Identifying a Financial Aid Problem

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John W. Dysart
President
The Dysart Group, Inc.

The financial aid operation at a small college or university can have an enormous impact on institutional success. The focus here is not on compliance issues, but on policies and procedures in the Financial Aid Office as they seek to support institutional goals regarding recruitment, retention and net revenue.

The following is intended to enable representatives in leadership positions to recognize warning signs. 

Erratic/Unpredictable Institutional Aid Expenditures 

The idea that institutional aid expenditures are not reasonably predictable and controlled is erroneous. An inability to anticipate and manipulate institutional aid expenditures is a sign of inadequate planning, lack of procedural checks and balances and an indication that appropriate reporting and tracking mechanisms are not in place. 

High, Outstanding Receivables 

While outstanding receivables throughout the cycle and at the end of the academic year can be an indication of poor collection practices, they can also be a sign of a problematic award policy. Many institutions operate with financial aid award policies guaranteed to place students and families in situations where it is virtually impossible to meet financial obligations owed to the school. Review your institutional award policy to ensure that you are not packaging your own collection problems. The implications for both recruitment and retention are real. 

Pressure on Cash Flow 

At the beginning of the term, efficient financial aid operations have more than 98% of all financial aid ready for disbursement. This is true for both new and returning students and includes loans. If your institution is still processing any significant amount of financial aid after the first day of classes, you have a problem.  

It is important for financial aid offices to take primary responsibility for ensuring that new and returning students apply for financial aid and complete their folders in a timely manner. Applications for all students should be tracked throughout the cycle. Representatives in the Financial Aid Office must take all necessary steps including reminder letters, postcards, emails and telephone calls to ensure that all students are packaged and ready for disbursement by the first day of class.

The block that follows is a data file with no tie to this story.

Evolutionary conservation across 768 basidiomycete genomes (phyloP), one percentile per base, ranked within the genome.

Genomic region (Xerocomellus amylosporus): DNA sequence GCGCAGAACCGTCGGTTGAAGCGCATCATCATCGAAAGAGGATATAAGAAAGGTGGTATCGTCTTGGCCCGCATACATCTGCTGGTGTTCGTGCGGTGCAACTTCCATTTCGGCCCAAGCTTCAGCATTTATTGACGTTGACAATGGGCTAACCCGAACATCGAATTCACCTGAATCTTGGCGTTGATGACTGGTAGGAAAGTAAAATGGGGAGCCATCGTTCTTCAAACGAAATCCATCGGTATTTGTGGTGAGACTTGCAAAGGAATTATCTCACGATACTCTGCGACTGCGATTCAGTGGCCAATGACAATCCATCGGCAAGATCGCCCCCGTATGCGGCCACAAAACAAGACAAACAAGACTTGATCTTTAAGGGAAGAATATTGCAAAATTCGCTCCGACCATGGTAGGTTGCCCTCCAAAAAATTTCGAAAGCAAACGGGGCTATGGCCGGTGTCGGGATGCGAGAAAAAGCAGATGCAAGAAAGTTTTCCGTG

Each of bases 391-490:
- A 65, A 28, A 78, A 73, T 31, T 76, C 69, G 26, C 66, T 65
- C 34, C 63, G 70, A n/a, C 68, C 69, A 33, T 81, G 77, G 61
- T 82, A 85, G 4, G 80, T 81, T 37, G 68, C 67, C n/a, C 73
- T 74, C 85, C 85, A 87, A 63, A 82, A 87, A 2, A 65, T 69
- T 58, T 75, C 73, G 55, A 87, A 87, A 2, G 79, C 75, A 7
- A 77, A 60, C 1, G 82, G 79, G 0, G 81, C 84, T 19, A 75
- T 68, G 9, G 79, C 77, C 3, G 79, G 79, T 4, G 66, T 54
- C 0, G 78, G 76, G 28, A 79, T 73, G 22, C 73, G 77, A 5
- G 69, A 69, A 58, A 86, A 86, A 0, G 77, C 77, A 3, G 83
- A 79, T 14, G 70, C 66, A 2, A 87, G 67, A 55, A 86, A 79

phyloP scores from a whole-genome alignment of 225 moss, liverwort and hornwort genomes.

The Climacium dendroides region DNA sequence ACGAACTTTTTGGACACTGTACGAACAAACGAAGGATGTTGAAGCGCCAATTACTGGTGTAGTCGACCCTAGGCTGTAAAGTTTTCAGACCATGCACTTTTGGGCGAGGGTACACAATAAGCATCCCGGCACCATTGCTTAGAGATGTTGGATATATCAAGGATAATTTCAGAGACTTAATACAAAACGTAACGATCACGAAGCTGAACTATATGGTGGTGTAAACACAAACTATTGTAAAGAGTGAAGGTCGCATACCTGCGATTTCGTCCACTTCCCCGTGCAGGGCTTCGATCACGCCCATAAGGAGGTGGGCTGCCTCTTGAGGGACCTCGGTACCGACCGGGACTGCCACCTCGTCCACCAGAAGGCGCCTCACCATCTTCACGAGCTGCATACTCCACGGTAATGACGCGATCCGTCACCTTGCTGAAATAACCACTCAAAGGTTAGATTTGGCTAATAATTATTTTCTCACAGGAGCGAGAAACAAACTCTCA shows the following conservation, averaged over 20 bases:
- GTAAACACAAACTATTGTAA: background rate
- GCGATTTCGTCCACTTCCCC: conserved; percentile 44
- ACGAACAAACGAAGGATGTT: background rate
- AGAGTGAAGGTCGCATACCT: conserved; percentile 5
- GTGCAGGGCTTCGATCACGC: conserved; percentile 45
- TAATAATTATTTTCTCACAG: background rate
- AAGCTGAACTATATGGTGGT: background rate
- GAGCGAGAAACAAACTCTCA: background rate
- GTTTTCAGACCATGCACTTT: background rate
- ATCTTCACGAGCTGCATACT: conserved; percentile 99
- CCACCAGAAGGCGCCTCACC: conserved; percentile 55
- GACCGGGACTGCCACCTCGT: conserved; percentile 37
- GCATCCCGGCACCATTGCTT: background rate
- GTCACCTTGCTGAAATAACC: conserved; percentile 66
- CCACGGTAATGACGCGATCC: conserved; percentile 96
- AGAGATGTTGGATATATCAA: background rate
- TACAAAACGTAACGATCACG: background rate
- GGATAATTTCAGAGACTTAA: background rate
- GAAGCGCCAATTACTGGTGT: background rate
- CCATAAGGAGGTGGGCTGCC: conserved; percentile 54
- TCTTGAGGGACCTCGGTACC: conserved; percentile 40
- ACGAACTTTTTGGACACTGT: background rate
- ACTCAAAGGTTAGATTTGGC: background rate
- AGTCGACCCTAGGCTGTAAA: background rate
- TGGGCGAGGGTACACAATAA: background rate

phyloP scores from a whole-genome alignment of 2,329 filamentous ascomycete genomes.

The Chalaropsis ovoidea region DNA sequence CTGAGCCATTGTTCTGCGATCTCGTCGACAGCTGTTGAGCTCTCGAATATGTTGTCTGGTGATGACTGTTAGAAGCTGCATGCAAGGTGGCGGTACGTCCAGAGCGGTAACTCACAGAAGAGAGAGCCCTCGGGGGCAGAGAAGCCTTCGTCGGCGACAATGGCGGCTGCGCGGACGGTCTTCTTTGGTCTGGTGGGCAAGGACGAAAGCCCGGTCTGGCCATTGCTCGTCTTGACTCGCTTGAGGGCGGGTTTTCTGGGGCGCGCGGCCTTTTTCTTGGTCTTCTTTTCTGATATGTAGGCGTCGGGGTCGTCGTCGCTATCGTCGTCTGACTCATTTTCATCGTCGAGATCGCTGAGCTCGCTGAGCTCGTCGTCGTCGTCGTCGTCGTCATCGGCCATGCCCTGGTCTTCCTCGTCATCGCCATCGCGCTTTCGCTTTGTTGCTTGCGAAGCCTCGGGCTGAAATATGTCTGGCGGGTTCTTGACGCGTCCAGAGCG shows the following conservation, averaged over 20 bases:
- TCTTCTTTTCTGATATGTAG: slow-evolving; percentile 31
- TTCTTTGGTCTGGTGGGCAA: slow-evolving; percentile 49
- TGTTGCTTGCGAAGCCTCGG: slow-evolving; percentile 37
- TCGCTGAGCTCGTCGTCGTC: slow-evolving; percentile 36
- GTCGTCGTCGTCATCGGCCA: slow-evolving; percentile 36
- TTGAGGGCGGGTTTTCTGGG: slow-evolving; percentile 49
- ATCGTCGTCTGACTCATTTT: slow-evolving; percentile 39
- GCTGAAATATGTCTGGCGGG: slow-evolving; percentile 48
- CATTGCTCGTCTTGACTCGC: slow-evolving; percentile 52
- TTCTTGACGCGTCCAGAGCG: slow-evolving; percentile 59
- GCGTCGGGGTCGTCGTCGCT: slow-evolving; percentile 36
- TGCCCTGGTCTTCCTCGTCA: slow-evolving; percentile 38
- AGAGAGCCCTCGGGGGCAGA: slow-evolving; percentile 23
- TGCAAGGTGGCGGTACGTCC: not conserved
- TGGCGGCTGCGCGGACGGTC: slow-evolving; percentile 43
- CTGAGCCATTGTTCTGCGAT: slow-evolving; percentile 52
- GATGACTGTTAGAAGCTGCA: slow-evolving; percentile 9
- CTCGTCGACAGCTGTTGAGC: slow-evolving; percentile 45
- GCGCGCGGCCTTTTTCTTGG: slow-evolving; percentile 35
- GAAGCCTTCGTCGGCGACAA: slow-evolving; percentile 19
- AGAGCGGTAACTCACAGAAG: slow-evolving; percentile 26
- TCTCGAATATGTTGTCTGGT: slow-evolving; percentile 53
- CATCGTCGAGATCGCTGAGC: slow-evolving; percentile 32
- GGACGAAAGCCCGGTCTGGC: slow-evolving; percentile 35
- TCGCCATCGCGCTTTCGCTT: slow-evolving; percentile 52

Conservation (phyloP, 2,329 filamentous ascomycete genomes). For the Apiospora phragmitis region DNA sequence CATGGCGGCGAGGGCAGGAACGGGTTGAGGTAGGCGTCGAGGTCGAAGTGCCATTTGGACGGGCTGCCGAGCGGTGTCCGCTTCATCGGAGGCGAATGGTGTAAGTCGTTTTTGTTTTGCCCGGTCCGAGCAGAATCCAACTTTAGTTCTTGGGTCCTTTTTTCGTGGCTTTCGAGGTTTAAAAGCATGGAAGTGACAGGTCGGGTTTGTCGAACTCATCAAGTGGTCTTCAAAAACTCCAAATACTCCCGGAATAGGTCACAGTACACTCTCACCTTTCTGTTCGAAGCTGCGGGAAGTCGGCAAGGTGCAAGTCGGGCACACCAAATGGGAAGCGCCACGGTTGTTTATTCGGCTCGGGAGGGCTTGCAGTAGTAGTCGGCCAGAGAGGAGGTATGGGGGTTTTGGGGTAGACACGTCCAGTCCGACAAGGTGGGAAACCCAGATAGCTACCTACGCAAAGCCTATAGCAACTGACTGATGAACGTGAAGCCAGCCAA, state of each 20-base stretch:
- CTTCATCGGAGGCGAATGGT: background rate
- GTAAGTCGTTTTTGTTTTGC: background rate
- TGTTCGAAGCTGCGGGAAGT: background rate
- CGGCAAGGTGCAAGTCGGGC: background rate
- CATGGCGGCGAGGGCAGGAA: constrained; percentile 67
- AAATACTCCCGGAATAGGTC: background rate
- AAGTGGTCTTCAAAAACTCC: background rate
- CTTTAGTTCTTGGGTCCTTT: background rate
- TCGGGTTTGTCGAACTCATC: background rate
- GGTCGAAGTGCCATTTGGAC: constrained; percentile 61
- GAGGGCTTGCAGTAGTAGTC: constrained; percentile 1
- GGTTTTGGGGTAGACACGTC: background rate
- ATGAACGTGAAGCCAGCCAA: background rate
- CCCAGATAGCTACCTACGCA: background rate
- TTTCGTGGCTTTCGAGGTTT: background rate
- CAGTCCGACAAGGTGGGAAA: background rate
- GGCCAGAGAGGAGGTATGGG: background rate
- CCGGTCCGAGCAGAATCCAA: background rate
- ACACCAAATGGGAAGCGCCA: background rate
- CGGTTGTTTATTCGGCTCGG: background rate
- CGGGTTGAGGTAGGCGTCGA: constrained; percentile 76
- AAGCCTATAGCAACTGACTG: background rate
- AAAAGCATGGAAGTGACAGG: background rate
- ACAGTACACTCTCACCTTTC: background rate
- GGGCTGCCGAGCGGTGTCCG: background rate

Disappointing Recruitment/Retention Results 

The role of the Financial Aid Office in securing new student enrolments and facilitating retention is significant. It is important to review the key elements of your financial aid program for the impact on recruitment and retention. 

Make sure that the dollar amounts of your scholarship and grant programs are sufficient to attract and retain students. You may need to make adjustments as tuition costs rise. 

The timing of financial aid awards to new and returning students can also influence student enrolment. Awards to both new and returning students should begin by the end of the first week in January and it is important to set targets and track results. For example, seek to award at least 80% of currently enrolled students by the end of the Spring semester. 

Examine process and paper requirements to find out if your approach acts as a barrier to students. The process of applying for financial aid can be intimidating for prospective students and parents. Procedures and paper requirements in the Financial Aid Office can further complicate the process. Complicated processes can delay the awards and actually discourage prospective and current students from completing aid applications. Complex processes may even discourage students from enrolling. 

Make sure you have streamlined the financial aid process for both new and returning students. Reconsider the use of institutional aid applications and professional judgment forms. Make use of third-party documentation sparingly. Remember that additional documentation not only complicates the process and slows the awards, but extra documents in student folders can also increase the possibility of liability as a result of an annual, state or federal audit. 

Excessive Number of Financial Aid Suspensions 

Carefully review your institutional policy on satisfactory academic progress. Schools are given significant leeway in the design of these policies and many colleges and universities make the minimal requirements harsher than they need be.

While you certainly do not wish to encourage students who are ultimately going to be academically unsuccessful to continue at school, just make sure your policies are not strict to the point that they unnecessary penalize students. 

Many of these pitfalls can be avoided by administrators in top leadership positions taking a more active role in financial aid policy and process. Vice Presidents for Enrollment and Vice Presidents for Finance should possess a specific understanding of the basic tenets of financial aid. The greater the understanding, the better the positive influence these administrators can have on the financial aid operation.

In the meantime, it is beneficial to be able to recognize some of the signs that you may have a problem.


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